IP Client Spotlight

Stradley Ronon is proud to handle matters involving patent, trademark, copyright, trade secrets and related areas of IP law for Adhezion Biomedical LLC. Based in Wyomissing, Pennsylvania, Adhezion is a privately held medical device company focused on the development and commercialization of highly differentiated, cyanoacrylate-based surgical, wound-management, and infection-prevention technologies. The vision of the Adhezion team is to redefine the way cyanoacrylate-based surgical adhesives and sealants are used in medicine. Its mission is to develop unique cyanoacrylate formulations that address specific medical and surgical modalities. Adhezion has a robust product pipeline under development and several products that are being commercialized in the United States and overseas markets.

One aspect of Stradley’s representation has been to obtain utility patent protection for the adhesives and sealants developed by Adhezion. Stradley has also been involved in obtaining patent protection for the ornamental features of Adhezion’s dispensing applicators. (See the accompanying article on design patent protection.) Taken together, Adhezion’s utility and design patents comprise a valuable patent portfolio. Still further, Stradley took steps to block third parties from registering Adhezion’s trademarks under the top-level domain name .XXX and, more recently, has taken similar steps now that the launch of the controversial .SEX generic top-level domain is imminent.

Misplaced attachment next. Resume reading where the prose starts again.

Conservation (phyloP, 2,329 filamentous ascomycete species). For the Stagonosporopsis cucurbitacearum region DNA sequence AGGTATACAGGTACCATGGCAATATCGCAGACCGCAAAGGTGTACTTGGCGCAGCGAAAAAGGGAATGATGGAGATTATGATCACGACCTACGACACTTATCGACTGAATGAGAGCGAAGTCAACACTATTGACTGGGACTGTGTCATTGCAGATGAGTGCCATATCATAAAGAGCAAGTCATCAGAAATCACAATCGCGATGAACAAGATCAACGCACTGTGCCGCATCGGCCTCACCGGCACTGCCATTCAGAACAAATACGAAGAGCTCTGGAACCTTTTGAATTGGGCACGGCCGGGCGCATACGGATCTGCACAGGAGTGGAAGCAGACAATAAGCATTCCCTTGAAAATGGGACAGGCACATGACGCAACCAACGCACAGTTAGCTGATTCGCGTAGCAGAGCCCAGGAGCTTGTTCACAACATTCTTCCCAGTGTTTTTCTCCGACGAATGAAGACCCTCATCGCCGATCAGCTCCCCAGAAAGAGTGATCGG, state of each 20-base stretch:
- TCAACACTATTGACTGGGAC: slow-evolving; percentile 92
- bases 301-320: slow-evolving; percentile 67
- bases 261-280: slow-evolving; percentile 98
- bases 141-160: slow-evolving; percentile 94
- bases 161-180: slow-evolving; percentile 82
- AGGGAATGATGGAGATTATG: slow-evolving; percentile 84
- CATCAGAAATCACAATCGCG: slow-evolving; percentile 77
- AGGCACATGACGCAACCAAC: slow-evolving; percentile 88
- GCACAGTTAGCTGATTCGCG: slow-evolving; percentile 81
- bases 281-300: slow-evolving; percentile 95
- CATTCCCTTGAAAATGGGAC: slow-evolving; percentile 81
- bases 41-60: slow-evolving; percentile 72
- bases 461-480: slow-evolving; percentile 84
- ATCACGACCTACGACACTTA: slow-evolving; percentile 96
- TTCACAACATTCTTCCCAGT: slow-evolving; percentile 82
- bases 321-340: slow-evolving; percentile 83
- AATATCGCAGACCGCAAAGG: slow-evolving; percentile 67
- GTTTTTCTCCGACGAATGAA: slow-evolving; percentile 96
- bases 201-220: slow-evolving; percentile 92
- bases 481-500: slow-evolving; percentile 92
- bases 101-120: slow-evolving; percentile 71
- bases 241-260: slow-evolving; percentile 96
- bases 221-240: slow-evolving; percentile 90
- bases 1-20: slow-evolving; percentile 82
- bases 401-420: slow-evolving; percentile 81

Speaking Of. . .

Stradley Ronon Partner Serves as Judge for Malvern Prep “Shark Tank” Challenge and Speaks at Federal Circuit Historical Society Event
Stradley Ronon IP Chair Kevin Casey served on a panel of judges for Malvern Preparatory School’s “Shark Tank Challenge” on Oct. 15. Malvern’s seventh-grade Academy students created an improved packaging design for a product of their choice that resolves the environmental issue of wasteful packaging material. The students also used graphic design to create a brand and logo for their packaged product. The judging panel, made up of professionals with engineering and educational expertise, gave feedback on the environmental and economic benefits of each design and judged the participants on the redesign’s sustainability, effectiveness and design. The competition was based on the popular network television show “Shark Tank.”